So far, it's not oomycota, fungi, bacteria, phytoplasmas or mineral toxicity/deficiency as far as the data suggest. Although this would take a peer-reviewed study to prove. So we beat on...
 
@ ricksauce.

I know you're working with the virus theory.. but has there been any work suggesting abiotic factors like herbicide damage?..

Neat stuff about using PCR for virus ID, I'll have to talk to my consultant about that, we were talking about using PCR for genetic ID, but it would be nice to know if the plants we are working with are virus free.
 
@ ricksauce.

I know you're working with the virus theory.. but has there been any work suggesting abiotic factors like herbicide damage?..

Neat stuff about using PCR for virus ID, I'll have to talk to my consultant about that, we were talking about using PCR for genetic ID, but it would be nice to know if the plants we are working with are virus free.

If it was abiotic factors then I feel it wouldn't be so widespread; I've seen duds in every type of garden and outdoors, it doesn't seem limited to any environment, nutrient, water source, or area. Not to say abiotic factors aren't in play -- the most susceptible plants are ones that have had some recent form of stress, Healthy and vigorous plants will definitely show less duds (all though if the genetic is infected they almost always will show)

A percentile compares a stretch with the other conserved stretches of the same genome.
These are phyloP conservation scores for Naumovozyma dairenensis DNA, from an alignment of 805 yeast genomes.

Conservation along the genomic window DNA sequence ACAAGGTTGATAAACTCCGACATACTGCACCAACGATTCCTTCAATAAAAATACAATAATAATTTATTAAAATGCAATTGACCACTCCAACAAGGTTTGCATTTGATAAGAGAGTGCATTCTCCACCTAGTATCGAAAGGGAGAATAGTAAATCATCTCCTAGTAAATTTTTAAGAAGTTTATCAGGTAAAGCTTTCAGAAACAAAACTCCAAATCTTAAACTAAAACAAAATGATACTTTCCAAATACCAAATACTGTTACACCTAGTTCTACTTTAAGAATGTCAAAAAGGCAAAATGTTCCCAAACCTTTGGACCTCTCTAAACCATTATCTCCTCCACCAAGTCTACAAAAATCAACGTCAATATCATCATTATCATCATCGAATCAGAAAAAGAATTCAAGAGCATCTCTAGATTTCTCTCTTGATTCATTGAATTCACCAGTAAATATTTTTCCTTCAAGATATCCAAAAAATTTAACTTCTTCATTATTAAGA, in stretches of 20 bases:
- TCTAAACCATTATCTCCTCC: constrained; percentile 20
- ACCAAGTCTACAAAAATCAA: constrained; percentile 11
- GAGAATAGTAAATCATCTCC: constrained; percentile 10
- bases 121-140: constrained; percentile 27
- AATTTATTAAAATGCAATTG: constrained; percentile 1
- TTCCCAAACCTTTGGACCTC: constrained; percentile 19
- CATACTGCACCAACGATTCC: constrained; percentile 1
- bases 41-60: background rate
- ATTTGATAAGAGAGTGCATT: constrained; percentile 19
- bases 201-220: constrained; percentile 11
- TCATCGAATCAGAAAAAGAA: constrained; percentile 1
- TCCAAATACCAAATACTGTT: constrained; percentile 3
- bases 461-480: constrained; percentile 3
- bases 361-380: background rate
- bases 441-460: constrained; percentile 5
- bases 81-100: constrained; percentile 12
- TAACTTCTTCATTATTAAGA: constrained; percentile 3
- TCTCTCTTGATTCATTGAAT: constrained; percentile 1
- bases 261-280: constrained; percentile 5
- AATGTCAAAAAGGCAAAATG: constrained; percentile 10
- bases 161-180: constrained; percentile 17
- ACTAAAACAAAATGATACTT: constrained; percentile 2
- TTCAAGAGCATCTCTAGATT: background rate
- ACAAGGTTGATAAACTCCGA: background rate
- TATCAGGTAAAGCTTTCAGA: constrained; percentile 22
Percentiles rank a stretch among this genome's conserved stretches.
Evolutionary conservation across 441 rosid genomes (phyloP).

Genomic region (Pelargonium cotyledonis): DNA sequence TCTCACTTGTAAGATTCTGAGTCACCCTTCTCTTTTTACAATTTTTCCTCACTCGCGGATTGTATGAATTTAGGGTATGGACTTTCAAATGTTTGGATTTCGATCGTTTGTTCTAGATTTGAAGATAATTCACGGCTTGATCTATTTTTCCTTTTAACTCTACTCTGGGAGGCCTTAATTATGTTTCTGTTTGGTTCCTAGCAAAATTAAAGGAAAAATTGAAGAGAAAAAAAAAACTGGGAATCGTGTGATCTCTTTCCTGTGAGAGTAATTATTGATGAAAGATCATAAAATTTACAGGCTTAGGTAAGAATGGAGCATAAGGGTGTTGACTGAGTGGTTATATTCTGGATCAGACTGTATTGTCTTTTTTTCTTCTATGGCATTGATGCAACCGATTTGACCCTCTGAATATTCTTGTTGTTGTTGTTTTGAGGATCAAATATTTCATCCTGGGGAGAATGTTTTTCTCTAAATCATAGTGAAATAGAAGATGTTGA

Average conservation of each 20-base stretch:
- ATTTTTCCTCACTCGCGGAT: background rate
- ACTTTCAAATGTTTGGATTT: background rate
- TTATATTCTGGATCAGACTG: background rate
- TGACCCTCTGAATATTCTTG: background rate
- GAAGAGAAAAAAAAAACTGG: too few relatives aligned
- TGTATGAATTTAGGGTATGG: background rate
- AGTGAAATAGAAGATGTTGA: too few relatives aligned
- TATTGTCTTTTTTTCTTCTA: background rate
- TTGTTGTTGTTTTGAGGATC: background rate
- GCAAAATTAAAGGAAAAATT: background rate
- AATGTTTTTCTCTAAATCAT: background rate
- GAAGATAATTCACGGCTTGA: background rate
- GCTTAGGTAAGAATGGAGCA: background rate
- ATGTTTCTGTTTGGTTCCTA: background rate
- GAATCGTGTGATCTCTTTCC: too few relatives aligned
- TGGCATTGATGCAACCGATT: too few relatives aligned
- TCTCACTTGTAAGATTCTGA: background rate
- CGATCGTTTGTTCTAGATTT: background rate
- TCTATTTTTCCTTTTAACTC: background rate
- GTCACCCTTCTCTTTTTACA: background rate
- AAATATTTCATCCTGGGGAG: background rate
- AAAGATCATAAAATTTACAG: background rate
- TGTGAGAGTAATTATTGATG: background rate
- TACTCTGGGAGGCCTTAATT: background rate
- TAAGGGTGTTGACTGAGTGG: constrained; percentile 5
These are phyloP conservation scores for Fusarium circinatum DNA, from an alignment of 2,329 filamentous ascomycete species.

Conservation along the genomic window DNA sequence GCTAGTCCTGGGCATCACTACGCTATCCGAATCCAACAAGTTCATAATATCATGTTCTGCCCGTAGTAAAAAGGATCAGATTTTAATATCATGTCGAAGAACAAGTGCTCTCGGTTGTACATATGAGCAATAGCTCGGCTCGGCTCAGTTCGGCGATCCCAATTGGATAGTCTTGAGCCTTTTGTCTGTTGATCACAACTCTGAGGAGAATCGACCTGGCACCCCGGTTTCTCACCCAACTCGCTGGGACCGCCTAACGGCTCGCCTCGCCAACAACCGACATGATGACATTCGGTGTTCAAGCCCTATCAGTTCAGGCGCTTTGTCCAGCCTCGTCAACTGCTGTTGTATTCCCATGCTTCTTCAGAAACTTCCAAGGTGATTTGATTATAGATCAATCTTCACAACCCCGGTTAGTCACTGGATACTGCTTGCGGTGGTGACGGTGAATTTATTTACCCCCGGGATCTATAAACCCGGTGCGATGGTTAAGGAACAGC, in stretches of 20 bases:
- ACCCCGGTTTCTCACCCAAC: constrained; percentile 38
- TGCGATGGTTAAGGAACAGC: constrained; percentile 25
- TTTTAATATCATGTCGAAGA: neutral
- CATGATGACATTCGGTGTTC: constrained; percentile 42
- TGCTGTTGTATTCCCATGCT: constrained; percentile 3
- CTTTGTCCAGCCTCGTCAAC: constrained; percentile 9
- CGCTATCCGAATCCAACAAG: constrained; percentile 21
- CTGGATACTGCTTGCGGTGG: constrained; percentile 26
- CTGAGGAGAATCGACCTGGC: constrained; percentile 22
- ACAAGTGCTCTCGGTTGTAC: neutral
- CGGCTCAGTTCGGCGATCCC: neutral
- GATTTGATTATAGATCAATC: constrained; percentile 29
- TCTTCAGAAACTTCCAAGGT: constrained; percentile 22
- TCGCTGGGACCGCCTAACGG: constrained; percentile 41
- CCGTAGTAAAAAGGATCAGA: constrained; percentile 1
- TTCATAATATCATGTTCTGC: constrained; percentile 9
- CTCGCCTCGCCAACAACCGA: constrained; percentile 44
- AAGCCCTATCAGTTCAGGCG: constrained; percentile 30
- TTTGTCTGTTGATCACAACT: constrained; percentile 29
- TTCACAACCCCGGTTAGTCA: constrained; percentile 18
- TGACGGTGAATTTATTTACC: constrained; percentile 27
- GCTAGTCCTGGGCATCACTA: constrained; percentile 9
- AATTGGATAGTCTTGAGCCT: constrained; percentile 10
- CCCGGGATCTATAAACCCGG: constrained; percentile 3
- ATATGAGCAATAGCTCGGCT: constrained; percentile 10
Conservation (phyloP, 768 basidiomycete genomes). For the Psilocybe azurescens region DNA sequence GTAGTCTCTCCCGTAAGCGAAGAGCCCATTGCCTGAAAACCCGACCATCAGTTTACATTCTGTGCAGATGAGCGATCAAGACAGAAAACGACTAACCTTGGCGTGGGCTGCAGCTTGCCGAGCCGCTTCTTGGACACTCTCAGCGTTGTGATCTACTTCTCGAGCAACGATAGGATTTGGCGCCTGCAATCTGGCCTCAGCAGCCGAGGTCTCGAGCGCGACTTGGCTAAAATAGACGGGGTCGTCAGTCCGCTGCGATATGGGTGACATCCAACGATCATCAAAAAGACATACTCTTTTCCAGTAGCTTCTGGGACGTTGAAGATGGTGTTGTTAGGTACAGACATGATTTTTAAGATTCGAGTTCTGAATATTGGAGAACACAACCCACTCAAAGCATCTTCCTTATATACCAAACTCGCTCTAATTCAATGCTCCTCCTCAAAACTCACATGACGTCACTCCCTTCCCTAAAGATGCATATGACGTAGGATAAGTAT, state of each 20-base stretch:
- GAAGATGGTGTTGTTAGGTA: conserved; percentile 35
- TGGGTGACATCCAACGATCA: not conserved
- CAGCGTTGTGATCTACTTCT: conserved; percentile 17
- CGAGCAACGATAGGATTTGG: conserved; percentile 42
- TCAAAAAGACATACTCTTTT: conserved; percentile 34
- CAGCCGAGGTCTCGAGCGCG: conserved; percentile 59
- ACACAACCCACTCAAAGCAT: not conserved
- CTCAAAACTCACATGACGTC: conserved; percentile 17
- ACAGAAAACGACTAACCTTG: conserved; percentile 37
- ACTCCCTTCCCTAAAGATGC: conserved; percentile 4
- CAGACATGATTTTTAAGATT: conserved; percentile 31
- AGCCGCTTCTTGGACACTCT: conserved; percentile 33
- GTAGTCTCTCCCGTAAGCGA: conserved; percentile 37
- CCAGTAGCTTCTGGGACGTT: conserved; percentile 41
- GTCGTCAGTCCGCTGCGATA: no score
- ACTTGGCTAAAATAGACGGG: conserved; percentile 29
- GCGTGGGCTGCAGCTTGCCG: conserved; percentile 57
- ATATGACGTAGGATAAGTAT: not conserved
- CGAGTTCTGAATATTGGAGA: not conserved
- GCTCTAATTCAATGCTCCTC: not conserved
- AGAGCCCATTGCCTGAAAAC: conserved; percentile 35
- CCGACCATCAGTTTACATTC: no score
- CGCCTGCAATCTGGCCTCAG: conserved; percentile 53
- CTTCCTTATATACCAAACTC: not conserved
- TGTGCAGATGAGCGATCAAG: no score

@GrwrGoneWild I know it's not your intention and I don't mean to nag at you in a thread that's not my own ~ but @Ricksauce made this thread not to debate that it might or might not be viral, he made this thread as a forum for research towards viruses. There are two or three other threads on this site that are still debating what it could be; this one, I believe, is intended to spread research and give access to research to individuals who have the ability to help us. I know for a fact there are professionals watching these threads now, it would be amazing to have at least one that isn't cluttered with debate about "what it could be..." since a virus has been the consensus of every botanist, microbiologist, entomologist, and virologist I've been in communication with.